Absolutely, you are welcome to contact me for an individual appointment.
How can I justify the expense for more training when I go to a yearly workshop to keep up with my CEU requirements?
This training is very experiential and practical. You will not be sitting in a room taking notes for two days. You will be observing and practicing procedures while learning more about how to lean into the principles and phases that support this work. The bonus consultation groups insure that you understand how to implement what you have learned and address any snags you may encounter along the way.
I guarantee the usefulness of what you will learn. I stand behind this work and the trainings I offer 100%. If after fully participating in training with me, you decide what you have learned is not of value to you or your clients, I will return your investment with a heartfelt smile. I know the value of this work and do not want to keep the money of someone who does not find it to be valuable.
Beyond that, most professional organizations have means of gathering CEUs other than through traditional outlets. For instance, reading, supervision and trainings such as this often qualify as continuing education hours, even if not pre-approved by your profession’s governing organization. That said, of course, check with your professional organization and you will likely find CEU guidelines for which this training would qualify.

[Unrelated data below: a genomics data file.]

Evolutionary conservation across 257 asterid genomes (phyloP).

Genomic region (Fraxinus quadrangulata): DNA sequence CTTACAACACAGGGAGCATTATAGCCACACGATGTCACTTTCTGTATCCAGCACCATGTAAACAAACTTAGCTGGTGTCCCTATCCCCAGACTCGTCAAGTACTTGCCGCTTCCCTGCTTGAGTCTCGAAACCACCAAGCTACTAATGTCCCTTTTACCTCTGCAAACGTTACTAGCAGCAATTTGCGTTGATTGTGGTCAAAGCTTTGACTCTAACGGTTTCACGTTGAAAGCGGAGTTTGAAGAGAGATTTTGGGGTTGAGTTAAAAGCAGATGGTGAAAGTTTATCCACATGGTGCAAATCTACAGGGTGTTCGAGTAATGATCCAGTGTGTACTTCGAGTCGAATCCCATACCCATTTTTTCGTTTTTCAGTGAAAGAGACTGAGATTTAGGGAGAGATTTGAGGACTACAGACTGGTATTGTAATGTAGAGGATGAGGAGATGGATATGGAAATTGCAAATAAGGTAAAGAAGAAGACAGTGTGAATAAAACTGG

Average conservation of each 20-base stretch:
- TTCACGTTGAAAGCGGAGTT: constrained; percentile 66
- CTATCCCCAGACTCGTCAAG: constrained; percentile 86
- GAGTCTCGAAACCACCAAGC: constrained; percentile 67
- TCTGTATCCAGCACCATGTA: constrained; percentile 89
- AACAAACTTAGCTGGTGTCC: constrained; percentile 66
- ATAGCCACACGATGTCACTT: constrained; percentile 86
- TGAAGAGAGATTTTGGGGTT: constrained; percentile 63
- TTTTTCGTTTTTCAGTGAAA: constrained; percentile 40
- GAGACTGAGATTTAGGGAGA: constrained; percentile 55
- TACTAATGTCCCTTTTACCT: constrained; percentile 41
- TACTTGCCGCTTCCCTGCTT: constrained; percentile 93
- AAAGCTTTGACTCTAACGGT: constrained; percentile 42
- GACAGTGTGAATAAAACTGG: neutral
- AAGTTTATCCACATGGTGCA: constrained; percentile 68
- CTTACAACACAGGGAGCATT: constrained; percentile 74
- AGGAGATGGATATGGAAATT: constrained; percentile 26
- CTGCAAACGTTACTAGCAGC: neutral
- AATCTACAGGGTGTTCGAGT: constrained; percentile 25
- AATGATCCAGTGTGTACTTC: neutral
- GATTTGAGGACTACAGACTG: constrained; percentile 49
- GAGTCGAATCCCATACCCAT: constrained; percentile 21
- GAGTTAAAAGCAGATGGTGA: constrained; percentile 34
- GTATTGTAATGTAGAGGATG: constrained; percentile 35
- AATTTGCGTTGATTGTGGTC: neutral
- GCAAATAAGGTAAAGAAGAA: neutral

For instance with social work, I know this training would qualify for CEU hours.
HOw do you Introduce AAIT to clients?
As AAIT is a paradigm shift for most clients seeking therapy or coaching, practitioners typically take some time to educate clients about the model and how we can best collaborate on their care. We do this in conversation as 'teachable moments' arise and we will share introductory handouts in their welcome packet. At the heart of how we introduce this model is the intention to set the state for collaboration. Take a look at this introduction to AAIT as an example.
Could I contact other therapists you have trained?
Of course, just get in touch with me at firstname.lastname@example.org.
Do you work privately with other professionals?
I do. In fact, much of my practice at this point comprises psychotherapists, psychiatrists clergy and coaches. You are welcome to contact me to see if time together might serve you.
I still have a few questions, can i contact you?
Of course, email me at email@example.com.